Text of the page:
Millennials, the We, Now, and More generation
A study, conducted by Nielsen on a sample of over 30,000 online consumers in more than 60 countries, shows the social and buying attitudes of Millennials. The infographic helps us understand more about this digital and community-driven generation.
Millennials, born between 1980 and 1997, represent 24% of the global population. They usually have a limited buying power but their statistical relevance is able to influence trends in many sectors, especially technology and social experiences, including food services and leisure. Millennials actively use social networks and are willing to buy and share items and services online.
This generation is particularly interested in sharing and networking. Traditional mass media is used together with new media: 66% of Millennials surf the Internet while viewing video programming, 58% use social media while watching it, 62% follow shows in order to participate in discussions on social media and almost 6 out 10 prefer to watch live video programming that is tied in with social media. This represents a multitasking and integrated approach to media which shapes your own story by linking several sources.
More and more Millennials have access to the Internet, so “hic et nunc” (literally “here and now”) consumption of multiple content is significantly more important for this generation than for any previous ones, including their parents, the Baby Boomers. Streaming content is prefered by 68% of them because it better accommodates their personal schedule. Eight out of ten, in fact, want to feel free to watch video content anywhere and at anytime. As a consequence, 38% of Millennials (compared to only 15% of Baby Boomers) are planning to use online-only media services and 31% already use a provider for online programming. This is the reason of successful services such as Netflix and Hulu.
Millennials desire for speed and to multi-task affect eating habits as well. More than half of Millennials (twice that of Baby Boomers) go out to eat at least once a week and 52% prefer to eat at restaurants with fast service or eat snacks instead of a full meal (44%). 16% eat the majority of their dinner meals out or with friends. This percentage is four times higher than Baby Boomers and, compared to the past, reflects a change in the habit to eat dinner together each night as a family.
Despite the familiarity with online services and the attitude to be always connected, only 30% of Millennials order online for take-out delivery and 18% use a “virtual supermarket” (respectively, only 17% and 4% of baby boomers do the same). However, 57% are willing to buy products and services online and that statistic is even higher for “virtual supermarkets” (64%). These millennial percentages represent an interesting and perhaps latent demand for online purchases that is not well satisfied yet.
Millennials are barraged with information gathered online. This leads them to feel the need to know more in order to increase their own awareness, act responsibly, choose the best products and services or even demand more from the market.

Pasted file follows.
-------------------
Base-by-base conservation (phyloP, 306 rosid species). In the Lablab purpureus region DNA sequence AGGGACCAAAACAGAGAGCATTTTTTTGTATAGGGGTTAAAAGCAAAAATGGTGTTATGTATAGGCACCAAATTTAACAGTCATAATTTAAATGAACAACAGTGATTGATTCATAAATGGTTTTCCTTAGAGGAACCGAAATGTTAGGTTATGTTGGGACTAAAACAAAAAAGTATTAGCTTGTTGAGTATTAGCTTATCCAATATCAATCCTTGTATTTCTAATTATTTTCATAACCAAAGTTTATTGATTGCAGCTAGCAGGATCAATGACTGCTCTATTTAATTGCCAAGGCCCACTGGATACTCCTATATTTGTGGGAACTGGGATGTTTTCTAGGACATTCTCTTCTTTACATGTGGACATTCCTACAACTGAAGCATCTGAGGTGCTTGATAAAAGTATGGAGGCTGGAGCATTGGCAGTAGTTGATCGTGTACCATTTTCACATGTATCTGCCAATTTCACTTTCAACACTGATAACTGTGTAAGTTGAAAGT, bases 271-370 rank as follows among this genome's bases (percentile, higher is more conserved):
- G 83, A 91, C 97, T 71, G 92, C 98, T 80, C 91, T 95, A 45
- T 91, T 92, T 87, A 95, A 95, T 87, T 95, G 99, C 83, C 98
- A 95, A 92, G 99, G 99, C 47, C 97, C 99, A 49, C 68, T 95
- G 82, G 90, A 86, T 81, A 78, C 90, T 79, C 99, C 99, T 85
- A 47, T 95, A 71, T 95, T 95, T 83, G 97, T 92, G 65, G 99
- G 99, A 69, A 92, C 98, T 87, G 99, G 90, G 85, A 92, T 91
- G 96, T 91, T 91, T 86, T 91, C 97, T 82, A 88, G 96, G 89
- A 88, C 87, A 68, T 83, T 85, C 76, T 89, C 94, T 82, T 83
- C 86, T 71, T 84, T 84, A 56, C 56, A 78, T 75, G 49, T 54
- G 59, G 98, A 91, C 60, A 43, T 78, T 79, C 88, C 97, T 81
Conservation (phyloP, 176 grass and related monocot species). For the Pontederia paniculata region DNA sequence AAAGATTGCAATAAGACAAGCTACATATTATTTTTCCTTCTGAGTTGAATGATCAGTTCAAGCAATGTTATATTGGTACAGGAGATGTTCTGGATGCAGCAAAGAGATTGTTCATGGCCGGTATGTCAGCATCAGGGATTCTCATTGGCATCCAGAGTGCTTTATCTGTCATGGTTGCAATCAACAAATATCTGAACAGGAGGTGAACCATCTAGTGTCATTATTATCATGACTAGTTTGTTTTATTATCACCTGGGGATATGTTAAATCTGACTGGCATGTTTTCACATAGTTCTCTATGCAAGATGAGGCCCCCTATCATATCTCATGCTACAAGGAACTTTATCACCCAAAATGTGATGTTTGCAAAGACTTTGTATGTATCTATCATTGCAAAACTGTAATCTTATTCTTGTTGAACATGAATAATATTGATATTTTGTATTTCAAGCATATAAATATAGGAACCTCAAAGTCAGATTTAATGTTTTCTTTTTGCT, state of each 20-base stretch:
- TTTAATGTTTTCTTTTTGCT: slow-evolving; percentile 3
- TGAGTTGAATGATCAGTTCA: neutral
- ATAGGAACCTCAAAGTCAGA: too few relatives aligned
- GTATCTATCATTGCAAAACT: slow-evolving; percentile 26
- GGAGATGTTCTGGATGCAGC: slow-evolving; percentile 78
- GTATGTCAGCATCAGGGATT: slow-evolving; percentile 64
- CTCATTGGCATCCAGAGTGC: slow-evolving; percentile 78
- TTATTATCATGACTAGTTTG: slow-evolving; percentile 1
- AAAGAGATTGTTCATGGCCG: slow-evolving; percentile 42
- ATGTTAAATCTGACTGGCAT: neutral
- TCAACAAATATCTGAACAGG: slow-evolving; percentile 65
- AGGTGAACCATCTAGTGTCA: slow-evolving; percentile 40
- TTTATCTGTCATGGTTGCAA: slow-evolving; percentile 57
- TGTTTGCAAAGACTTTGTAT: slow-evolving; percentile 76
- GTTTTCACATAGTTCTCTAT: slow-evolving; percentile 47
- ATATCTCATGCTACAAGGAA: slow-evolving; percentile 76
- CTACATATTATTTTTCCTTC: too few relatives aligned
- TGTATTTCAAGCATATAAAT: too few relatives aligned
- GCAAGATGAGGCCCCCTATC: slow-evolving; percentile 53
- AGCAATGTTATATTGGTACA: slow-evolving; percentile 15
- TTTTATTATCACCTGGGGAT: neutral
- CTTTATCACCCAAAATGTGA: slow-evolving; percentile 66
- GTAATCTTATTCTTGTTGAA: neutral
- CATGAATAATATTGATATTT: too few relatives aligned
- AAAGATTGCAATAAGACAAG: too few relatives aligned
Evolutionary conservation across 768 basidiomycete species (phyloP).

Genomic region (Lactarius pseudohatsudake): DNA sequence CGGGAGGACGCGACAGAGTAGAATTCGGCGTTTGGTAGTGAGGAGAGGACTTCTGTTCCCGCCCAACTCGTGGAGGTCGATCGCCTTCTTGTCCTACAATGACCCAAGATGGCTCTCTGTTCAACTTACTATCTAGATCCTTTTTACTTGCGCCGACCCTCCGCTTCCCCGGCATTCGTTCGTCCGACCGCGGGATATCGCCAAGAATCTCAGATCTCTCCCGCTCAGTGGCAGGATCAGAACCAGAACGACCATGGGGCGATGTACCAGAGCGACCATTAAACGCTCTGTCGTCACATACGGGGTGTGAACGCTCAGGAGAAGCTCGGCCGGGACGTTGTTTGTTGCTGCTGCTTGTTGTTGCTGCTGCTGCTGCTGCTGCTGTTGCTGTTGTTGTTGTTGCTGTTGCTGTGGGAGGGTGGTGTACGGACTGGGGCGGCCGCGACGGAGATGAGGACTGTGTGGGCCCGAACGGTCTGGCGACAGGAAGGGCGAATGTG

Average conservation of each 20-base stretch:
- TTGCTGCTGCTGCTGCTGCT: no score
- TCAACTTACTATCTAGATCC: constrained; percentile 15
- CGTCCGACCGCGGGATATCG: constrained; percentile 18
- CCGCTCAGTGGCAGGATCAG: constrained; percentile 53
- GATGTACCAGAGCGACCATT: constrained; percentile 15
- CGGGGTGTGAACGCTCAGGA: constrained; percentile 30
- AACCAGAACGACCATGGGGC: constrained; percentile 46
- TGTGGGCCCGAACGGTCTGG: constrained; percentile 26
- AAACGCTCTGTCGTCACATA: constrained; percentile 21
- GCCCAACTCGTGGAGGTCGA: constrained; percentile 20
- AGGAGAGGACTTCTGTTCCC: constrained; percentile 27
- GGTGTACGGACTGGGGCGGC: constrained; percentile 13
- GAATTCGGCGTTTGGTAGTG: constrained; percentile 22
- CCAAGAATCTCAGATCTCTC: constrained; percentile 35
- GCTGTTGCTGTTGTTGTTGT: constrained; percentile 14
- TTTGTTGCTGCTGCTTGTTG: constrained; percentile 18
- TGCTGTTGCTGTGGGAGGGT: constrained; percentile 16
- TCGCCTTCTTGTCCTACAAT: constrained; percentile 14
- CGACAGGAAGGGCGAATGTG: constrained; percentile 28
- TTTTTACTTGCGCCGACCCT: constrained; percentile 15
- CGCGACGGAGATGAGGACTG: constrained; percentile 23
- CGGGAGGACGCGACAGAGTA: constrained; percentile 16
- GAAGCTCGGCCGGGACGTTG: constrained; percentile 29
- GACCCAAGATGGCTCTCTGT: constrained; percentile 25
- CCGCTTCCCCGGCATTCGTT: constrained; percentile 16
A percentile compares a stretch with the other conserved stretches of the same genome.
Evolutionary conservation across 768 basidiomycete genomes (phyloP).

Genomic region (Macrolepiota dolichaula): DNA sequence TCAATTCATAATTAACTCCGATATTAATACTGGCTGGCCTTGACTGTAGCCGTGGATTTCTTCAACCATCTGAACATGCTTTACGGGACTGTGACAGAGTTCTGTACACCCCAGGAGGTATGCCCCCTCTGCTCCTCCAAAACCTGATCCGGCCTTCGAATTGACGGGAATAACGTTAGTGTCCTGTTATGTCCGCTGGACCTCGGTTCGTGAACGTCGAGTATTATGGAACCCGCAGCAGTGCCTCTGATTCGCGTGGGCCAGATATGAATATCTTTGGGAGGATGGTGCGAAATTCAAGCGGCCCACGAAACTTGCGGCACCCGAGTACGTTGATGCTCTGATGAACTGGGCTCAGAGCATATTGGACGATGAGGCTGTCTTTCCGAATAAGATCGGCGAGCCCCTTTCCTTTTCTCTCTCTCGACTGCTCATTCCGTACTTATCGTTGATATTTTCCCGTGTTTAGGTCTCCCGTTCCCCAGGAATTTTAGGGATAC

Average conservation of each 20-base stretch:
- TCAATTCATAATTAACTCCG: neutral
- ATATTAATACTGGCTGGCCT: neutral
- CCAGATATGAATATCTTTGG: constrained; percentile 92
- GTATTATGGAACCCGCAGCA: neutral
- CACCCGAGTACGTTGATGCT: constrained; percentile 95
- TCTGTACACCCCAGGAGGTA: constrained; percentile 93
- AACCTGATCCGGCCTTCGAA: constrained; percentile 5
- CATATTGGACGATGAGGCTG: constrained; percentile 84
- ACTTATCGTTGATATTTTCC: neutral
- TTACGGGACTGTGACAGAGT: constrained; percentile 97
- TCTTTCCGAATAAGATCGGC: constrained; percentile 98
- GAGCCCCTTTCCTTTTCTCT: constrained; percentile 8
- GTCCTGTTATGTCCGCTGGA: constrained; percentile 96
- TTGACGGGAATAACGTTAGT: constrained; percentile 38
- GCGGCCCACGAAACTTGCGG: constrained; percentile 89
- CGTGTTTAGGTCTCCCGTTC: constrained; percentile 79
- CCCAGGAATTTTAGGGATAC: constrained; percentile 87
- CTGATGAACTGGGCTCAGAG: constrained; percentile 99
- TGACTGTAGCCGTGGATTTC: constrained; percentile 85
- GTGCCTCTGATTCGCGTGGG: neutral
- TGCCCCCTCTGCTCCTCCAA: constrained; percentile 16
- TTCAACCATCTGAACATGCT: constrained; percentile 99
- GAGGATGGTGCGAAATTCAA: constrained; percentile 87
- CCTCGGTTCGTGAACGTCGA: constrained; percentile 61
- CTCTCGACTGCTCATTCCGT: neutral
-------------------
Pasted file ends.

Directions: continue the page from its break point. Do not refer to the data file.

They want to be more informed about companies and their products. 80% of Millennials want to know the story behind companies and their products. A similar percentage want to be in control of choices regarding food and its production, compared to 65% of Baby Boomers. More than 35% consider healthy and organic food very important. As a consequence, they are also willing to pay more for healthy food, sustainable brands and innovative products. About half Millennials check the labels on packaging and want to contribute to positive social and environmental impact by working for a company who is dedicated to these principles as well.
Millennials were born connected so they represent a fluid, multi-tasking generation, who ask for content on demand, whenever and wherever they want it through their smartphones. They share moments, opinions and experiences on social media, managing their own visibility online, and are globalized and “mobile”. They are also willing to preserve the Planet, so they gather information online and try more and more to make responsible choices when buying. Brands need to interact with Generation Y, keeping up with new trends and responding to this huge demand for customizable and shareable experiences which reflect the ongoing search for what is the best for themselves as well as for the environment and society. As a proud member of Generation Y, I like to believe that, through continuously creating new, valuable initiatives and offering products and services that are healthy and tell remarkable and sustainable true stories, companies can have significant business opportunities from this generation who are about to move into its prime spending years. Both as customers or workers, Millennials are quickly building a different economy where it’s often more important to access products and services rather than owning them and where purchase experience is influenced by a more open, interconnected world, where price comparisons are available at their fingertips.
For further information about the topic, please check out this interactive infographic:
*Vocabulary (Source: Wikipedia):
- Millennials: “Millennials (also known as the Millennial Generation or Generation Y, abbreviated to Gen Y) are the demographic cohort between Generation X and Generation Z. There are no precise dates for when the generation starts and ends. Demographers and researchers typically use the early 1980s as starting birth years and use the mid-1990s to the early 2000s as final birth years for the Millennial Generation.”
- Baby Boomers: “Baby Boomers are people born during the demographic post–World War II baby boom approximately between the years 1946 and 1964. This includes people who are between 52 and 70 years old in 2016, respectively, according to the U.S. Census Bureau”